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Indian Journal of Clinical Anatomy and Physiology

Forced Vital Capacity (FVC), Forced Expiratory Volume in 1st Second (FEV1) and Forced Expiratory Ratio (FEV1/FVC) In Petrol Pump Workers at Jhalawar and Jhalarapatan (Rajasthan)

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Author Details: Himanshu Sharma, Shashikant Agarwal

Volume : 2

Issue : 4

Online ISSN : 2394-2126

Print ISSN : 2394-2118

Article First Page : 177

Article End Page : 180


Background and Objective: In India, petrol filling workers are employed rather than self employed, increasing the potential danger for exposure to harmful vapours during fuel fillings. Long-term exposure to petrol vapour has been blamed to affect the different physiological systems in the body adversely. The present study is carried out to assess the dynamic ventilatory lung function in petrol pump workers so as to comment on the long-term effects of work environment on lung function.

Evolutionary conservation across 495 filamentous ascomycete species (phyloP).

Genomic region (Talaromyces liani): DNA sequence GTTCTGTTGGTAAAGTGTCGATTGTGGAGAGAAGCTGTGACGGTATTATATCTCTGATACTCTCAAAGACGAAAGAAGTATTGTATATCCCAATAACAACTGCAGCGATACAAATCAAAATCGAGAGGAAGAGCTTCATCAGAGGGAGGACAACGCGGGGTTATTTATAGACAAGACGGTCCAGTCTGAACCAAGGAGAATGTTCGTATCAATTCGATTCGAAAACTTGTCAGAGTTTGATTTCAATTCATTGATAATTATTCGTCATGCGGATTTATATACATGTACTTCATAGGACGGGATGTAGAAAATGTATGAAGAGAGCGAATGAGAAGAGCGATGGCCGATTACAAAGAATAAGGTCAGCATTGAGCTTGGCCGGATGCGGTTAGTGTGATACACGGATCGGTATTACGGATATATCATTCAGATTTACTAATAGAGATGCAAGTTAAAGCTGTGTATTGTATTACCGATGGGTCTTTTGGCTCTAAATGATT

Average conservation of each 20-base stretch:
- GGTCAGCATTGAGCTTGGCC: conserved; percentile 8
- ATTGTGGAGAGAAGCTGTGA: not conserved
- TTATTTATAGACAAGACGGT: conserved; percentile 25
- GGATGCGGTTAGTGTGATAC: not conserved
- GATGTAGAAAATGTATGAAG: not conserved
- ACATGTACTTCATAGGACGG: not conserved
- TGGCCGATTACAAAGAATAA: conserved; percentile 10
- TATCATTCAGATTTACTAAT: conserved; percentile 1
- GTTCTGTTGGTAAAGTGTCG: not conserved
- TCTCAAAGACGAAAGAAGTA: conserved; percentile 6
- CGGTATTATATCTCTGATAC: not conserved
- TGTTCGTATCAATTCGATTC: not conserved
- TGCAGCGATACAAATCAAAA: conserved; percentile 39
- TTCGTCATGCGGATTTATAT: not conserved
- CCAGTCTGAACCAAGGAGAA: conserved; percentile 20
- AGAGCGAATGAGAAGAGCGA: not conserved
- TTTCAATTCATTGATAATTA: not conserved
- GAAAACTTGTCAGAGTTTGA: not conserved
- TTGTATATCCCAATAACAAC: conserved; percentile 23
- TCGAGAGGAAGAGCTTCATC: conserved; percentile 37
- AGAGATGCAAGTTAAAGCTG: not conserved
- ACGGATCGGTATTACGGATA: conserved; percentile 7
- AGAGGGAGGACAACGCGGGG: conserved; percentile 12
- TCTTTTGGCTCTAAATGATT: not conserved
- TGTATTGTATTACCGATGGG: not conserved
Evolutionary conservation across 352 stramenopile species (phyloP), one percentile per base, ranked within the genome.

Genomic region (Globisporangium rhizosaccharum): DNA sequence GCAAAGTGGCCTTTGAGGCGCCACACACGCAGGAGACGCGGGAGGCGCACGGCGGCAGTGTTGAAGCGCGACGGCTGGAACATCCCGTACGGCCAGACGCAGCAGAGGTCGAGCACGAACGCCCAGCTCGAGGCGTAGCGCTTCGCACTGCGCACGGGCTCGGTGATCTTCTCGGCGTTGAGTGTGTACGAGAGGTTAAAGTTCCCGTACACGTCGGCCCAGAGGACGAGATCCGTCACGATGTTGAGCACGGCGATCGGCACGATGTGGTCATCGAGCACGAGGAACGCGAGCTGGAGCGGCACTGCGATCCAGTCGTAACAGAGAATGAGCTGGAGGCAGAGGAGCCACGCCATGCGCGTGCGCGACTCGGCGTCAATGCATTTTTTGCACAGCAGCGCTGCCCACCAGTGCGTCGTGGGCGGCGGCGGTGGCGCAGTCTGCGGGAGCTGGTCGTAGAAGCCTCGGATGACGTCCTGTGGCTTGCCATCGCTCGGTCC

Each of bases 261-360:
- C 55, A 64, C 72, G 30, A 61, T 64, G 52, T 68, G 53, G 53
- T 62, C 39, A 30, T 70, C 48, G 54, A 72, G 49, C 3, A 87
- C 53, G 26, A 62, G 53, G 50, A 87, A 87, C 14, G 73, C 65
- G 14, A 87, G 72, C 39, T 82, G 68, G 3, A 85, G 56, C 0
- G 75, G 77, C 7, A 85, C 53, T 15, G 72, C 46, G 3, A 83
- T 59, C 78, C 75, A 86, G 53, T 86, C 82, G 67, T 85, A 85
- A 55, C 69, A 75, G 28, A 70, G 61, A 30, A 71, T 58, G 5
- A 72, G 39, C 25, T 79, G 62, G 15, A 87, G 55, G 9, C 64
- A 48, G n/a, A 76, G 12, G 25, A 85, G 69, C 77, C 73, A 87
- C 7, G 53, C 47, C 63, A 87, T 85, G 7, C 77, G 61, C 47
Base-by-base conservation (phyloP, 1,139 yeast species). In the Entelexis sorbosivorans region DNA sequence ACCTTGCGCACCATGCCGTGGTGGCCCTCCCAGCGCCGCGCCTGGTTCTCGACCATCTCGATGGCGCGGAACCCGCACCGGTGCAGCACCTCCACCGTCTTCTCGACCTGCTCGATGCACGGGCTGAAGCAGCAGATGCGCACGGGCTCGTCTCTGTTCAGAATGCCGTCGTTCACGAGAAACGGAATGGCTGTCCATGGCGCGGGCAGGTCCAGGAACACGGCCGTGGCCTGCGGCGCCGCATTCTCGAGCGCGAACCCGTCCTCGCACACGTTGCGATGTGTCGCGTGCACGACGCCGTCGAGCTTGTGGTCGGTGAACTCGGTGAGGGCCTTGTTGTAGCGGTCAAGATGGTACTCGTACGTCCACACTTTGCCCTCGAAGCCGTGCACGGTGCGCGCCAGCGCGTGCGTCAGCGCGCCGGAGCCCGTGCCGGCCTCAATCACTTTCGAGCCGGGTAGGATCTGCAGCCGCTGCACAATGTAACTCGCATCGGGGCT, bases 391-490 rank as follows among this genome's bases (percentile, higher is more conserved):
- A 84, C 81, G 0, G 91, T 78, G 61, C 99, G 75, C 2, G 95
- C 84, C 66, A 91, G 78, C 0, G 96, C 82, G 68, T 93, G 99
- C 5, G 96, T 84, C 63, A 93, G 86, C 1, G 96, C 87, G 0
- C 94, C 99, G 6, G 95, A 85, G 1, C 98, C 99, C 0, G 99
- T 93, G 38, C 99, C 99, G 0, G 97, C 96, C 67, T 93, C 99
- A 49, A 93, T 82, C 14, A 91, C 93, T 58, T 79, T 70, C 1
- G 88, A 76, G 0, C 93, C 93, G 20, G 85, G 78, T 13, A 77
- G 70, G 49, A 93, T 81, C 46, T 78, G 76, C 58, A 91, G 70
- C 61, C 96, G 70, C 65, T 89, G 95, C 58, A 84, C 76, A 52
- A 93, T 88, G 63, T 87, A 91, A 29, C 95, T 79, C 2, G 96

Material and Method: The present study was conducted on 30 males of 20-40 years age, who were working in various petrol filling stations as petrol filling attendants, working 8 hours per day for more than 2 years in Jhalawar and Jhalrapatan city. For comparison 30, age and BSA matched apparently healthy control group, who were not exposed to petroleum vapours, from the preclinical and para clinical departments of Jhalawar Medical College, Jhalawar were studied simultaneously. Spirometry was performed with an electronic spirometer Helios-401. The parameters studied were Forced vital capacity (FVC), Forced expiratory volume in 1st second (FEV1) and Forced expiratory ratio (FEV1/FVC).
Results and Interpretation: The two groups did not differ significantly on physical parameters. Both forced vital capacity (FVC) and forced expiratory volume at first second (FEV1) were decreased significantly while their ratio did not differ much between the two groups.
Conclusion: Our findings point towards adverse effects of petroleum vapours on lung function, mainly on lower airways with restrictive pattern of disease.

Keywords and Abbreviations
: Forced vital capacity(FVC), Forced expiratory volume in 1st second (FEV1) and Forced expiratory ratio (FEV1/FVC)